Sylvia Plath - Biography and Works

Sylvia Plath was born in Boston, Massachusetts, is an American poet, whose work is known for its savage imagery and themes of self-destruction, and for the violent protest of a feminist persona generalizing male as the agent of all sorts of oppression upon women and humanity.

Sylvia Plath (1932-1963)

She was educated at Smith college and Newnham college where she met the poet Ted Hughes and married to him in 1956. Born in Boston as a daughter of a Prussian father and Austrian mother, Plath’s was married to the English poet Ted Hughes in 1956 and lived in England until she divorced with him in 1962.

Her father had died when she was only eight, and she remembered him throughout her life as a dominating man who left her a destitute, poor and exposed to intense suffering and trauma. Her rebellious outcry against a father image comes partly from this. In 1953, she suffered the first bout of depression due to overwork, attempted suicide, and was hospitalized for six months. In 1958, she attended Robert Lowell’s poetry writing seminar and met the profoundly confessional poets of the time; so her later poetry is confessional to some extent. On her third attempt at suicide, Plath successfully took her life at the age of 29, in 1963.

Many believe that she committed suicide because she failed to define and defend herself against the destructive effects of the male-made traditions, society, poetry, and even language! Most of her poems are charged with anger against the male and the male world and traditions. Plath sets her poems against the backdrop of classical myth, nature and history, turning people and family members into archetypes. As Lowell commented, “In her poem, Sylvia Plath becomes… one of those super-real, hypnotic, great classical heroine”. Plath is also usually an impressionist and surrealist poet. Generally, considered a confessional poet and an ‘arrant’ feminist by many, she also wrote poetry of domestic life (like the ‘Morning Song’) especially in the early days of her poetic career. Autobiography is another unignorable dimension in Plath’s poetry; but she always transmutes personal experience and issues into a representative agony as a female and a human being.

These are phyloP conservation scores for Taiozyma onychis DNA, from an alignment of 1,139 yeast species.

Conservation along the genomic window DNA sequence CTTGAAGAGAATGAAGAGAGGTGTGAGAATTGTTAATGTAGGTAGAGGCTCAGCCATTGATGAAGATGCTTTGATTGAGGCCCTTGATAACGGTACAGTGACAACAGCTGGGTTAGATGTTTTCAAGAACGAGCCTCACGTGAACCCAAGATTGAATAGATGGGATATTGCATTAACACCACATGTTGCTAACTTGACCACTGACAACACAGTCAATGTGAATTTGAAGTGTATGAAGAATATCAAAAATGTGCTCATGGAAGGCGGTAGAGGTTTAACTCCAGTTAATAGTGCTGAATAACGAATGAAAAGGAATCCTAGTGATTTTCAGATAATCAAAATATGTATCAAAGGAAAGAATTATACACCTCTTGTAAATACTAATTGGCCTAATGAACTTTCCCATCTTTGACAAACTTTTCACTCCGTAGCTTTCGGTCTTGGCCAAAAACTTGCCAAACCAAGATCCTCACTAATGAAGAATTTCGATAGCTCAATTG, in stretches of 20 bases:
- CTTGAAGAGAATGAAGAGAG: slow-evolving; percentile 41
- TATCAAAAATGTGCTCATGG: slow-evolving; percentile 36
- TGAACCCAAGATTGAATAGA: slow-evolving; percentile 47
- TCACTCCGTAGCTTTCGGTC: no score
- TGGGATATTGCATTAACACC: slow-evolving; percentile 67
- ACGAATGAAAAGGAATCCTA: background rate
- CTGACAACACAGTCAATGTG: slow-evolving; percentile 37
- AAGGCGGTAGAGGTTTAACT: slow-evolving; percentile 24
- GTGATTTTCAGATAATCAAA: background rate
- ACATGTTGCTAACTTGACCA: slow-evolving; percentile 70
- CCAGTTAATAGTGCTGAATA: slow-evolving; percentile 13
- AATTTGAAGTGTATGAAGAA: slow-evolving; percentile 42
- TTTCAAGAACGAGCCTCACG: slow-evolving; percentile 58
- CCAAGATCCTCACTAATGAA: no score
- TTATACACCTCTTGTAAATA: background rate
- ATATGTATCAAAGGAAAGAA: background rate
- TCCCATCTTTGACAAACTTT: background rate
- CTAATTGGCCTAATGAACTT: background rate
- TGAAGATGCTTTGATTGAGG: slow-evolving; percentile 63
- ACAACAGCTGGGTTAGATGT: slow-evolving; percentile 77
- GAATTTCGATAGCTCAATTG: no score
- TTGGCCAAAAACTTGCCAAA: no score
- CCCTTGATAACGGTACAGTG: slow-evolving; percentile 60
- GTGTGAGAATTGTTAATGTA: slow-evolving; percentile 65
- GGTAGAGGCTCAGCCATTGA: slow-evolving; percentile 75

Plath’s poems employ vivid, memorable images depict a world of anguish. “Daddy” dramatizes the hate and love a young woman feels for her father, who died when she was only eight. “Medusa” tells of a daughter’s troubled relationship with her mother. In “The Jailer,” a wife expresses anger at her brutal, self-centered husband. Poems such as “Ariel” and “Lady Lazarus” explore feelings of despair. “Three Women” presents the thoughts of woman as they experience the pain and joy of childbirth.

Though little known at the time of her death, she became famous with the publication of Ariel (1965), a collection of her poems; The Collected Poems (1981) won the Pulitzer Prize for poetry.

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Sharma, Kedar N. "Sylvia Plath - Biography and Works" BachelorandMaster, 25 Nov. 2013,